I've kept this blog, on and off, since 2006. In 2015 I used it to chart daily encounters, images, thoughts and feelings about volcanic basalt/bluestone in Melbourne and Victoria, especially in the first part of the year. I plan to write a book provisionally titled Bluestone: An Emotional History, about human uses of and feelings for bluestone. But I am also working on quite a few other projects and a big grant application, especially now I am on research leave. I'm working mostly from home, then, for six months, and will need online sociability for company!

Wednesday, March 18, 2015

My Year with Bluestone: Teresa's house

I walked home a slightly different way last night (seeking to avoid the St Patrick's Day crowds outside the Dan O'Connell) and found myself face to face with this vision: a free-standing, double-fronted bluestone house with an extraordinary addition above its white pillars.

I was taking a few photos when a woman came out to say hello and when I said I was collecting photographs of bluestone she instantly invited me in to see the rest of her house. Teresa has lived here for over thirty years and put the bluestone up 28 years ago. She told me they said it would last for thirty years, and so it has: there was not a hint of movement or cracking anywhere on the facade, even though it looks rather top heavy. It cost $3000.

I wish I had felt bolder to take more photos inside. The front rooms were bedrooms painted bright shades of aquas and blues, and had big beds with shiny satin covers and dolls and scatter cushions. There was a living room with a wall unit full of photographs: Teresa has four daughters and three sons and something like seventeen grandchildren and seven "grand-grand children". She was watching the news and eating a salad of watermelon and grapes. She insisted on showing me her whole house while apologising for the mess (a cupboard door was open and a towel was sitting on a chair). The whole house was absolutely spotless, including the spare bedroom with an enormous white unicorn (or maybe it was a pony) on it for the grandchildren.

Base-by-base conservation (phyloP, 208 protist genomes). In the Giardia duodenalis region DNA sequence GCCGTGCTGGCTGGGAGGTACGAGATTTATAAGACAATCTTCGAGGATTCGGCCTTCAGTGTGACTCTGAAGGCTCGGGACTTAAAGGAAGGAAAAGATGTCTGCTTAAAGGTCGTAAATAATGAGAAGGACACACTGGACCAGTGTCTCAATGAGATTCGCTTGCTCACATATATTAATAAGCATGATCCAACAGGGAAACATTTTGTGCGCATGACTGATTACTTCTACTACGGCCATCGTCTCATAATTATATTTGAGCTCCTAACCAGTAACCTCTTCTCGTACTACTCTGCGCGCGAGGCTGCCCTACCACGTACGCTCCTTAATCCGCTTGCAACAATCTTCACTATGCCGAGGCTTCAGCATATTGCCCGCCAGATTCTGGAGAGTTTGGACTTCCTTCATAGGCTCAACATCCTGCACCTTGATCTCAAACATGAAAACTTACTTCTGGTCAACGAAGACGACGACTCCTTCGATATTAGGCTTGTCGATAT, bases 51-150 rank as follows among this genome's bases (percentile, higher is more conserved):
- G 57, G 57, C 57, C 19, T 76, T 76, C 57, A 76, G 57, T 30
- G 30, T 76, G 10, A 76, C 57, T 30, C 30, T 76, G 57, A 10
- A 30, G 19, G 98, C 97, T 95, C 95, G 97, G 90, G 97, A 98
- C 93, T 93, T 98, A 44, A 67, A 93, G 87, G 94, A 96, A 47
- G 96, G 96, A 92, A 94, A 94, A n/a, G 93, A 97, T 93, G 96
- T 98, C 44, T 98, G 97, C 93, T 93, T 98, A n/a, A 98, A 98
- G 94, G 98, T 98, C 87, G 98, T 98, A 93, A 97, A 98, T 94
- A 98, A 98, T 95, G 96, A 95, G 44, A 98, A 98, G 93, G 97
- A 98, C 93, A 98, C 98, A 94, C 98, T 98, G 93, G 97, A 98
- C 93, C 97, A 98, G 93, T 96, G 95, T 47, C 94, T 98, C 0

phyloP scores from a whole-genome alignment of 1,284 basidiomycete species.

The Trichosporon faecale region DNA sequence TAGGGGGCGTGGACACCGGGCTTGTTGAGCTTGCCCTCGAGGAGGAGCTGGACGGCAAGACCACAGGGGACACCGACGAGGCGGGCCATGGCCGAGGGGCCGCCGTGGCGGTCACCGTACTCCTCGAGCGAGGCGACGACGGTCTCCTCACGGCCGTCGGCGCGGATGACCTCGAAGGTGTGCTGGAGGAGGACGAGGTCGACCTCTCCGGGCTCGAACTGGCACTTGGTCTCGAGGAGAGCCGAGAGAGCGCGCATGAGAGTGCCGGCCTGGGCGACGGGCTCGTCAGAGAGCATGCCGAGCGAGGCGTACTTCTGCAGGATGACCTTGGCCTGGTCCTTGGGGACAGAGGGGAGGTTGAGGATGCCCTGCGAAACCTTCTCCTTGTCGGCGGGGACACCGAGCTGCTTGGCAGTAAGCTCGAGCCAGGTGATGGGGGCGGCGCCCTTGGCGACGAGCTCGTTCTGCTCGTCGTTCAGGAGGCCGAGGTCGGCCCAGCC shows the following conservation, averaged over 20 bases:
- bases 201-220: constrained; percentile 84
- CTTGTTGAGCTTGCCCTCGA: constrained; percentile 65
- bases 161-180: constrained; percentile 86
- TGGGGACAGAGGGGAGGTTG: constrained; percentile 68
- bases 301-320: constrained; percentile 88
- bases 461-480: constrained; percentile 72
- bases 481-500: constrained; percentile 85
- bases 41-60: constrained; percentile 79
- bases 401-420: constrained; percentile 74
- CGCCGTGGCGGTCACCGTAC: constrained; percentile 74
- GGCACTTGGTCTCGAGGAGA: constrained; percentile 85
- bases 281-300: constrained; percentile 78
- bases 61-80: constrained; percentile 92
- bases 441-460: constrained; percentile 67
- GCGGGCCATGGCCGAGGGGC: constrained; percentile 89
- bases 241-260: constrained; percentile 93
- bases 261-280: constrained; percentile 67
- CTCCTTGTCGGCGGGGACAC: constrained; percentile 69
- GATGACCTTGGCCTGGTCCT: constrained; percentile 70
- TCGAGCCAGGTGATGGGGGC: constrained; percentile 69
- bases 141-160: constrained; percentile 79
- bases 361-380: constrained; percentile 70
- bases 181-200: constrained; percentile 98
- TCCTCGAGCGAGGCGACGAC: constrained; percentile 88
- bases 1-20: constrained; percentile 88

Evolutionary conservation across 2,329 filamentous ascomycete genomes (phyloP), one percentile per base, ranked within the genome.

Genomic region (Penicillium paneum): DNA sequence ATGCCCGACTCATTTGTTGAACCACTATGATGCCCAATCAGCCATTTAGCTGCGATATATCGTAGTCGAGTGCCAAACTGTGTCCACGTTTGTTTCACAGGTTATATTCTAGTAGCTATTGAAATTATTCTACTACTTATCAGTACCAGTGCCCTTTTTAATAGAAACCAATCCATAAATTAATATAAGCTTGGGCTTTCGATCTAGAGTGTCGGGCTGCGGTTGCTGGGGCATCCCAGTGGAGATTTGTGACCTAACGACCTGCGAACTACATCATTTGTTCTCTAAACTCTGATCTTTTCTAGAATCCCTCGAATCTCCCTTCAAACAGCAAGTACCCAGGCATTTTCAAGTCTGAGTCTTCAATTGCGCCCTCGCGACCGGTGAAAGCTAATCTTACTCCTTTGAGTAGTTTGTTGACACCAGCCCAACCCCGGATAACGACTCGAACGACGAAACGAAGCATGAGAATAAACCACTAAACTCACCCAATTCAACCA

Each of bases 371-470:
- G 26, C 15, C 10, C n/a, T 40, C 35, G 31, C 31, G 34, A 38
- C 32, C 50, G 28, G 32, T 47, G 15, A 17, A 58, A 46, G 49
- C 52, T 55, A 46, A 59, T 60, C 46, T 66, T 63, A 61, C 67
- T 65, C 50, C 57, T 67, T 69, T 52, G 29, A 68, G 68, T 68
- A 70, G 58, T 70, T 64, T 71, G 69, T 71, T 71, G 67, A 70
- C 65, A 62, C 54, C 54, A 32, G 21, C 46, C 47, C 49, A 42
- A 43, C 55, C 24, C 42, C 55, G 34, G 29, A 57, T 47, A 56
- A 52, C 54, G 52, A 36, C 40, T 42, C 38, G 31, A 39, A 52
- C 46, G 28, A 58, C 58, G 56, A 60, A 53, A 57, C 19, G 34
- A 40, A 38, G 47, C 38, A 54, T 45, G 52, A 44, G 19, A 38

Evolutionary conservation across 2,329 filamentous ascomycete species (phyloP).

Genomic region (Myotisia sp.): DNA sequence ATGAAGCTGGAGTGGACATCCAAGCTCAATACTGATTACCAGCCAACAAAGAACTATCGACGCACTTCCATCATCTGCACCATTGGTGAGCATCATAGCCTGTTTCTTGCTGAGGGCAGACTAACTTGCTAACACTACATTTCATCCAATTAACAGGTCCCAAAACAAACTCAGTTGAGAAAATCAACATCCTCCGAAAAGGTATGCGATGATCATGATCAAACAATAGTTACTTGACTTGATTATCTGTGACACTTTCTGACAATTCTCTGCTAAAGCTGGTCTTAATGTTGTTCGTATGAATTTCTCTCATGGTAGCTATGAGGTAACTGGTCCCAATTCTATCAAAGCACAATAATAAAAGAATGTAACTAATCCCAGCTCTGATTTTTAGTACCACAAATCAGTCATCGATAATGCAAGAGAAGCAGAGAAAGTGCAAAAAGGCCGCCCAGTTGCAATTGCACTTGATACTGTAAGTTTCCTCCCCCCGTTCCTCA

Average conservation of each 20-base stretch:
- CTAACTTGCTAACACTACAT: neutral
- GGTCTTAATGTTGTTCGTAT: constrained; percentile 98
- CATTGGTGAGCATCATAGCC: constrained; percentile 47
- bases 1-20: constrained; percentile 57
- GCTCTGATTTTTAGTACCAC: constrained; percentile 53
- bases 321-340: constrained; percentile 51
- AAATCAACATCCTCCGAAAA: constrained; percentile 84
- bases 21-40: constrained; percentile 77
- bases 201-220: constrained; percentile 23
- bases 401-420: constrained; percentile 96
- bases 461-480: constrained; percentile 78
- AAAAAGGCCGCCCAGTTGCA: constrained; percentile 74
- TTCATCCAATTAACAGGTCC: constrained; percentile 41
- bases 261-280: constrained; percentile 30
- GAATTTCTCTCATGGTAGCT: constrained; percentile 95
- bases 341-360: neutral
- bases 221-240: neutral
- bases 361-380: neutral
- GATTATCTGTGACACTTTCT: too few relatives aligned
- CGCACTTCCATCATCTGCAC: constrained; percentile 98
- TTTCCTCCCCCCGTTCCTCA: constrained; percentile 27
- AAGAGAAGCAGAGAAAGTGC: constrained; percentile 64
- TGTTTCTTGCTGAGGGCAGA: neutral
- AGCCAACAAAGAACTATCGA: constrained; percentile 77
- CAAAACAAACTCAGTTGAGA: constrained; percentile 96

"I go to church in the morning and I clean in the afternoon -- I'm Catholic," she said, almost apologetically. She also gardens, and was apologising, as I took her photograph, that she was wearing her gardening clothes. The house had a wide central corridor which is now a spotless indoor garden with skylights.

The plants were perfect: shiny, flourishing. Teresa said the house had originally been "for the horses". Her English was very very good. Outside most of the garden was spotless white concrete with a hills hoist sprouting like a tree in the middle, but there were garden beds along one side, and a covered barbeque area on the other side where the family would gather for Christmas.

I was blown away by her graciousness. She offered me a drink but I said I had to get home, which wasn't strictly true. I was less gracious in receiving than she was in offering. But such a vision this encounter opened up for me of the lives in the city.

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